Children and young people in and leaving foster care need and deserve the best we can provide. But some say that our care system is overwhelmed, others say it is a success story. Some say foster carers are satisfied with their support, others say they are treated badly. Can they all be right? Government is looking for answers - the Fostering Stocktake and Education Committee Fostering inquiry in England have both reported to a mixed response. Simliar questions are being asked in Scotland and Wales, and there is much to share and learn. Are we genuinely listening to children and young peope, and putting them at the heart of our decision-making?
Independent and voluntary sector fostering providers (IFPs) have raised standards across the board and offer some of the highest quality, best value for money placements available. Yet, many commentators still seem uncertain about the best role for IFPs. Are they an intrinsic part of foster care? Are they a top-up to local authority in-house fostering services? Are they best at caring for children with more complex needs?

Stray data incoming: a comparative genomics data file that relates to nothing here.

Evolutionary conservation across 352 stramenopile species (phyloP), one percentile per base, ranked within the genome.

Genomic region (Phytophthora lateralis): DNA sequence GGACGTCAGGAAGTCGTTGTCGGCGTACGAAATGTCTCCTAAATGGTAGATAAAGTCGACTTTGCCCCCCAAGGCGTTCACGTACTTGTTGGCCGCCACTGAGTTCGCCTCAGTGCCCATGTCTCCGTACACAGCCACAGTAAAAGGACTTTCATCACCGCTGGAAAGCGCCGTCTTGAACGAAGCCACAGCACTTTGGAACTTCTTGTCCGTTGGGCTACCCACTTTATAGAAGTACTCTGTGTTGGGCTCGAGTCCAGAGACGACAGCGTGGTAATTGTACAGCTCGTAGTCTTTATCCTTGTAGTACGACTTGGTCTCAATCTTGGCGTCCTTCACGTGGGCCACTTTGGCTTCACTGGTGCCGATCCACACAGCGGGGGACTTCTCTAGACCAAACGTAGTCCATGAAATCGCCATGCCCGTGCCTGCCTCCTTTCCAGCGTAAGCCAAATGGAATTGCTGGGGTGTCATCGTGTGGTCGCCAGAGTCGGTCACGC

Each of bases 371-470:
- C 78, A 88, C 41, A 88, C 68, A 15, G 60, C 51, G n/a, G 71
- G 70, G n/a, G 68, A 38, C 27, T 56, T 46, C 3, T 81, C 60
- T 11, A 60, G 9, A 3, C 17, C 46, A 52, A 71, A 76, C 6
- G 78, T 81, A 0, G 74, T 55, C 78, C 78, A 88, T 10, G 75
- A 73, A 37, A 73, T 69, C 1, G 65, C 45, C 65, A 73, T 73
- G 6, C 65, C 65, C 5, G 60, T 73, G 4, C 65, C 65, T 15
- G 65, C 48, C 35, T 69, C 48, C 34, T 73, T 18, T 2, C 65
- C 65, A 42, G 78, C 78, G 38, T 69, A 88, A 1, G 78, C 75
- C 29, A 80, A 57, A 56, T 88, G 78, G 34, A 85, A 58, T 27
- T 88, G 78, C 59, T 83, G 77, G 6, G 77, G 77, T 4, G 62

Foster carers, the key people living with children at the centre of our care systems, want and deserve better - should that be through employment? How can we give them a voice that is as valued as others taking decisions on behalf of children? Is there a shortage of foster carers? Are we struggling to meet the needs of children in foster care with complex needs? And with over-stretched budgets driving decision-making more than ever, commissioning is often expected to deliver cheaper, not better value, services. But do we know how much care costs? Why do some fostering placements cost more than others? And, more importantly, do we know what spending achieves?
The speakers at this national conference responded to these national initiatives and policy changes, sharing what they know, what they believe and what they hope for with one shared aim - to make foster care the very best it can be.